Up to 800 UK Aviva jobs could go

Up to 800 jobs are at risk across the UK at insurance giant Aviva as the company seeks to reduce its costs by �400m.

The insurer, which employs 6,000 staff in Norwich and 18,500 across the UK, said it would be making the cuts proportionally across the business.

Staff at the company were briefed yesterday about the new team structures, which Aviva said would simplify its business, making it more efficient.

The announcement comes after a turbulent few months for Aviva following the departure of chief executive Andrew Moss in the wake of a shareholders' revolt over executive pay and perks, and lacklustre share performance.

Announcing its half-year results earlier this month, Aviva said that operating profits had dipped 10pc to �935m following restructuring costs and lower returns from its life and pensions operations in the beleaguered eurozone.

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The company did not initially put a figure on the number of jobs at risk following staff briefings yesterday afternoon, saying it was too early to say how many employees would leave the business.

This prompted an angry reaction from Unite union national officer David Fleming who said it was 'absolutely appalling that Aviva has consistently failed to disclose the total number of jobs being cut'.

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Last night an Aviva spokesman confirmed up to 800 roles were at risk across the UK.

She said: 'Up to 800 roles are at risk, but in practice it will be lower. 'We have a very strong track record in keeping role reductions to a minimum. We will do this through natural turnover, closing unnecessary vacancies and looking for redeployment opportunities within Aviva, particularly as there will be some new roles in growth areas.'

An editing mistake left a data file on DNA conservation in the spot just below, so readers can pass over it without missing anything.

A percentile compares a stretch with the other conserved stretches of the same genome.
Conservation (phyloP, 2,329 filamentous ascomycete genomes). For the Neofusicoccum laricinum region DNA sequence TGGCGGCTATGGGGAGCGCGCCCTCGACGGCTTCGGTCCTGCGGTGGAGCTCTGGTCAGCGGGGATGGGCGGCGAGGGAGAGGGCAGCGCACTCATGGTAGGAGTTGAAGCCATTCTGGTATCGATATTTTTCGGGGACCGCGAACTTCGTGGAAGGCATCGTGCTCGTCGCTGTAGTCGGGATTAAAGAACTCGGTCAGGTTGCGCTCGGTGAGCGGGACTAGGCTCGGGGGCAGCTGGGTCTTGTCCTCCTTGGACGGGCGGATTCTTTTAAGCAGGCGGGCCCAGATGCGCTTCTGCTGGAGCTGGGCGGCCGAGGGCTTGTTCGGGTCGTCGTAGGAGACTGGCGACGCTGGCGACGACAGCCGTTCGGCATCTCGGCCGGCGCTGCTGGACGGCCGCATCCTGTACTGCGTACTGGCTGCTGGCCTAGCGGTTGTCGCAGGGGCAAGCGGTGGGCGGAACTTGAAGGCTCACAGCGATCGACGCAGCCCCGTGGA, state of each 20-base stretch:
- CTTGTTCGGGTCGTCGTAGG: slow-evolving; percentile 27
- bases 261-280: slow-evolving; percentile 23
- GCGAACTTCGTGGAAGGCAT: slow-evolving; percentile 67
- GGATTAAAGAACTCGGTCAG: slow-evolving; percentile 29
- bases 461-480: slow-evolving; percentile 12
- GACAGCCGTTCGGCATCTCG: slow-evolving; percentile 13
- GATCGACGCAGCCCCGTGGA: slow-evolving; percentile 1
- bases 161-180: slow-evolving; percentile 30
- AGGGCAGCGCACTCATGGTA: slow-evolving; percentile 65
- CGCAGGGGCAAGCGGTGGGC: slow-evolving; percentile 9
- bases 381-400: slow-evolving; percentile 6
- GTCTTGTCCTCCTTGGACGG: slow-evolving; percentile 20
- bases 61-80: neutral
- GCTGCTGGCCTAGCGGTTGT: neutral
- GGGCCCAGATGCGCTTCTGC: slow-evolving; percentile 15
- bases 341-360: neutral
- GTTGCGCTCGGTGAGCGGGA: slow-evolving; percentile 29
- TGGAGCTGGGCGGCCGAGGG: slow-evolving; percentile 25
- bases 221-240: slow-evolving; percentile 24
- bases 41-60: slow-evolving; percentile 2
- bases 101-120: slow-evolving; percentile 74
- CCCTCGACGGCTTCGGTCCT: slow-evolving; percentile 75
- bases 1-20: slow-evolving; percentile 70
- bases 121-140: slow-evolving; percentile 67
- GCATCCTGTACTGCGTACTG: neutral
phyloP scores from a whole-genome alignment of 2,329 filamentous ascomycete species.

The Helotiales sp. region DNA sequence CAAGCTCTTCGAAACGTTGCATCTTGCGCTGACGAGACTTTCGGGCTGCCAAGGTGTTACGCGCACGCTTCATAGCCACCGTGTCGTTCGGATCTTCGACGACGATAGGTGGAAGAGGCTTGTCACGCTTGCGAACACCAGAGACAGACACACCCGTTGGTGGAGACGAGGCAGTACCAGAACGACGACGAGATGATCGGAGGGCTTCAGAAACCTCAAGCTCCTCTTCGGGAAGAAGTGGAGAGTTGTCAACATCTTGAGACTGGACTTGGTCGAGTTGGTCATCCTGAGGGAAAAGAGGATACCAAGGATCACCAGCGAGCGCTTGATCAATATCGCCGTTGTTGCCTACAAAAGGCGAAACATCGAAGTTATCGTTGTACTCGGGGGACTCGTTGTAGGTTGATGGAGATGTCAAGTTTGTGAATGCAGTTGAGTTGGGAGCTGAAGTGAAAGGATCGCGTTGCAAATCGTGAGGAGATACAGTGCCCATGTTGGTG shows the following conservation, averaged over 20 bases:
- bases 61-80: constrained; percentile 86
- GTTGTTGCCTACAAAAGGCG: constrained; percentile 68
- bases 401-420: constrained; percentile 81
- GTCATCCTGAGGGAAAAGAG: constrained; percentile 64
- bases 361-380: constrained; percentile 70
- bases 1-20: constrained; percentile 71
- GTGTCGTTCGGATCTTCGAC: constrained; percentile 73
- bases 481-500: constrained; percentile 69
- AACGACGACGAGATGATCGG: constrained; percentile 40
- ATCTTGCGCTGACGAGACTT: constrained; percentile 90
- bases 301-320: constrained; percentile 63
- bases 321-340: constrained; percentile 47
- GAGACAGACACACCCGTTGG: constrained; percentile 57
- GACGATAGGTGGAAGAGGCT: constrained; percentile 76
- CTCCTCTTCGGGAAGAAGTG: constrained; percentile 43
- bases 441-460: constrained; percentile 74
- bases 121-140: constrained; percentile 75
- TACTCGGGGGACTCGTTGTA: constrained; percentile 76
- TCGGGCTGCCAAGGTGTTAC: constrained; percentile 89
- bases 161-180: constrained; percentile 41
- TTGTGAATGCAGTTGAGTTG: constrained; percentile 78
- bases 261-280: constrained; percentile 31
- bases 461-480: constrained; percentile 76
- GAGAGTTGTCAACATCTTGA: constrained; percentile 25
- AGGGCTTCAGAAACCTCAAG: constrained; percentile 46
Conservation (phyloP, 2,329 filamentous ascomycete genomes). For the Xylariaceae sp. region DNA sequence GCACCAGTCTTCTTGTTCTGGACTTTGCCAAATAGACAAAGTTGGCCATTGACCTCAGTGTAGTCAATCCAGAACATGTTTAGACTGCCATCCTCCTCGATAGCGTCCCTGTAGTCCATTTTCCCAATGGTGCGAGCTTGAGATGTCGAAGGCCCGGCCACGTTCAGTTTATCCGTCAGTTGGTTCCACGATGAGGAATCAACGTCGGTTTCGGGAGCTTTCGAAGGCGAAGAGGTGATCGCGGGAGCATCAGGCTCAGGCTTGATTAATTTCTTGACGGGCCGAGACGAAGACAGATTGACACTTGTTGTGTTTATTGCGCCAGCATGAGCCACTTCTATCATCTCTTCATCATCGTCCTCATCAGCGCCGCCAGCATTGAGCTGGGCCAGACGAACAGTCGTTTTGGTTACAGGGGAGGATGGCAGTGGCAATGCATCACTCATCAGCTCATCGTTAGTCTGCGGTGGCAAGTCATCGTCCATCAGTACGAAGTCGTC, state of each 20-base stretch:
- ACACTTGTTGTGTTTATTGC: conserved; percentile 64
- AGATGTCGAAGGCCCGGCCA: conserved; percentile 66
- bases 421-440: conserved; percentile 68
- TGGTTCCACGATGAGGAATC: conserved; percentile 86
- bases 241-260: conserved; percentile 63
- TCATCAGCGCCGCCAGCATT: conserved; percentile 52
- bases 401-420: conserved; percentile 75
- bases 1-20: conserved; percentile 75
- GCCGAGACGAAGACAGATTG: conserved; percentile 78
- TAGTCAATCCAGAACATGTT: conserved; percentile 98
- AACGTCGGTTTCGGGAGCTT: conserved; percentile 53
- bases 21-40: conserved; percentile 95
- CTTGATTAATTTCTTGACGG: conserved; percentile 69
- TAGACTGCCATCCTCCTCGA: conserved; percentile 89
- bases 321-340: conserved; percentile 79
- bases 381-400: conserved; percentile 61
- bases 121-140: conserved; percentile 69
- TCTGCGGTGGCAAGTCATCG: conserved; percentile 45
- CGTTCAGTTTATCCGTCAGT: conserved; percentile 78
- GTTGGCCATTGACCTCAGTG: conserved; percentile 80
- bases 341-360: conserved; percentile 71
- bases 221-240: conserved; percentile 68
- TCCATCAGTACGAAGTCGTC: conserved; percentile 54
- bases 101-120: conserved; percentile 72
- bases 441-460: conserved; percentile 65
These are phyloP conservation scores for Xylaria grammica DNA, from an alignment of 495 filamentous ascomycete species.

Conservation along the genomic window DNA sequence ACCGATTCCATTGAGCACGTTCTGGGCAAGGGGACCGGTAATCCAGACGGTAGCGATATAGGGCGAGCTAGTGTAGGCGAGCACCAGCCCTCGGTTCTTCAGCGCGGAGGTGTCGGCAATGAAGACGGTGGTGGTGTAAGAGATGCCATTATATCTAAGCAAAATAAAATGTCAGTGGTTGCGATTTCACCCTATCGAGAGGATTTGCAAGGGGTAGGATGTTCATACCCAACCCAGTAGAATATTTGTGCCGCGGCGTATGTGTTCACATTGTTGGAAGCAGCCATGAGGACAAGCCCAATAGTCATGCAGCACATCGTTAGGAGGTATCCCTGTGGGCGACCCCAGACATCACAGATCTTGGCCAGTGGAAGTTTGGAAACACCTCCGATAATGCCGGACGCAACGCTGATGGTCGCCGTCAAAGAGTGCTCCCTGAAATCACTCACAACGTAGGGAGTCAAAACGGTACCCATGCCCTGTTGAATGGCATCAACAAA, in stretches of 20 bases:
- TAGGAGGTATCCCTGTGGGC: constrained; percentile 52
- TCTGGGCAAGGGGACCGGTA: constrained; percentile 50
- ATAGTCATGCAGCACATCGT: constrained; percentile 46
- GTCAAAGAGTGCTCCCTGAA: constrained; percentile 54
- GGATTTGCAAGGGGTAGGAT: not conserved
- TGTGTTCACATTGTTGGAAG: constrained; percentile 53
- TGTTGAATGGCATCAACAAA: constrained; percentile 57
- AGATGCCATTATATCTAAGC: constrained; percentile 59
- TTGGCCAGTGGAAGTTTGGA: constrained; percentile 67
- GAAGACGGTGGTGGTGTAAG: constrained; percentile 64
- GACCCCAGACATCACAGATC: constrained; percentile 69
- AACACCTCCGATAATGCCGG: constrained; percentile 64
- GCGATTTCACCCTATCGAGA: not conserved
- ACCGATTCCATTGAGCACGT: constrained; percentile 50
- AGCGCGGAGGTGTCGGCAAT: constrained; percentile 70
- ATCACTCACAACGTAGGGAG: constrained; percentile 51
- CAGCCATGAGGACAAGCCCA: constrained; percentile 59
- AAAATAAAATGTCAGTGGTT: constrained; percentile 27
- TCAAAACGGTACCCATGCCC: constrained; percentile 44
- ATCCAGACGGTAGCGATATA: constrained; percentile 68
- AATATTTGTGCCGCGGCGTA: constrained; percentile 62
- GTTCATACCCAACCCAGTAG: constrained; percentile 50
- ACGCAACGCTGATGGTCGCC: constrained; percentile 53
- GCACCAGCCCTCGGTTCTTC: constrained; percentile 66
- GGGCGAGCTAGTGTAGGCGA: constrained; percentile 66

In July Aviva chairman John McFarlane admitted that the insurance giant had stretched itself too far across the world and would axe a number of senior managers posts including at its Norwich headquarters.

But at the time he stressed that the city was key to its future plans.

In July Aviva refused to put a precise figure on the number of job losses, but said it would not impact on the vast majority of its customer-facing staff in Norwich.

As part of the earlier shake up, there were a number of senior executive changes, with the then chief executive of the Norwich-based UK and Ireland general insurance business David McMillan taking up a new role as director of group transformation to oversee the efficiency drive. He was replaced by Aviva Canada boss Robin Spencer.

The Unite union said that what had started out as an initiative to cut bureaucracy and duplication at senior and middle management levels under the banner of 'Project Simplify' had quietly turned into a major job cuts programme across the Aviva workforce.

Mr Fleming, added: 'Our members face being asked to pay the price of boardroom failure and Unite is dismayed that what started out as a shareholders' revolt on executive pay will result in a jobs cull. This is totally unacceptable.'

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